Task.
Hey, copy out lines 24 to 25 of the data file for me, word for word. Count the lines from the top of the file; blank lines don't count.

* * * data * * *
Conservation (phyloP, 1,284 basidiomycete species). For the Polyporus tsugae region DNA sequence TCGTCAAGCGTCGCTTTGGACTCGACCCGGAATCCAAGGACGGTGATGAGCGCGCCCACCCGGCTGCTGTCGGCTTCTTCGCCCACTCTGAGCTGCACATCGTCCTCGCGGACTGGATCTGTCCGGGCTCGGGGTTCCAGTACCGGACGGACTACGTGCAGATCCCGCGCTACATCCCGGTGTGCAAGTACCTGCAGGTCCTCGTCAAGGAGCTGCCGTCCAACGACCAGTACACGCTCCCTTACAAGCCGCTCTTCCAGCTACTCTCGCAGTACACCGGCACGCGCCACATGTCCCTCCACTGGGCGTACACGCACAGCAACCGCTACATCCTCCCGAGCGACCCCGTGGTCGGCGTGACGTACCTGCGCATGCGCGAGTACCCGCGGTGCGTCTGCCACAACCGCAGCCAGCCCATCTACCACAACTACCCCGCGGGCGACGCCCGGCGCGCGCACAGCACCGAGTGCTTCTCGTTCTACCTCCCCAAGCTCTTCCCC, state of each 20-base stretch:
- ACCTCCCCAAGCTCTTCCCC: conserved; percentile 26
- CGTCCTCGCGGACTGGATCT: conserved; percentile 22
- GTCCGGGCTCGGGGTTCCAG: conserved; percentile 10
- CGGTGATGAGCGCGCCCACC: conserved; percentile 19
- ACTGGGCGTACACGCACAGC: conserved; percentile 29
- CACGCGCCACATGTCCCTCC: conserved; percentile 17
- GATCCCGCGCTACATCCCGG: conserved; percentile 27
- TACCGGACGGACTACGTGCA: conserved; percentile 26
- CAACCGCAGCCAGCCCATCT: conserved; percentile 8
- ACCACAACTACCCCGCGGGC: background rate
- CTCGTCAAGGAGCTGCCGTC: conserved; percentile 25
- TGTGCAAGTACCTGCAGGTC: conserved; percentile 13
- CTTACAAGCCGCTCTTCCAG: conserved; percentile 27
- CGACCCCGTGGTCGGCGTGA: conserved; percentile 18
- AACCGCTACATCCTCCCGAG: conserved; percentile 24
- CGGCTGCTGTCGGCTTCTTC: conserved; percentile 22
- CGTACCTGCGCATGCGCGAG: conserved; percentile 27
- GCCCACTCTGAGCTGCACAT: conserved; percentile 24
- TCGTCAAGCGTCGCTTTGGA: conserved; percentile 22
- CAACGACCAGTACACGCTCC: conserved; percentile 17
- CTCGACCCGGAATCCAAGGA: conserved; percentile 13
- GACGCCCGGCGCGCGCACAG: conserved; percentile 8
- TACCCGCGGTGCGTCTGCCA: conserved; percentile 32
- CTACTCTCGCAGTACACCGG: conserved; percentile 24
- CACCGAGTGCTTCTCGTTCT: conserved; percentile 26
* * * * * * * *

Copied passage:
- TACCCGCGGTGCGTCTGCCA: conserved; percentile 32
- CTACTCTCGCAGTACACCGG: conserved; percentile 24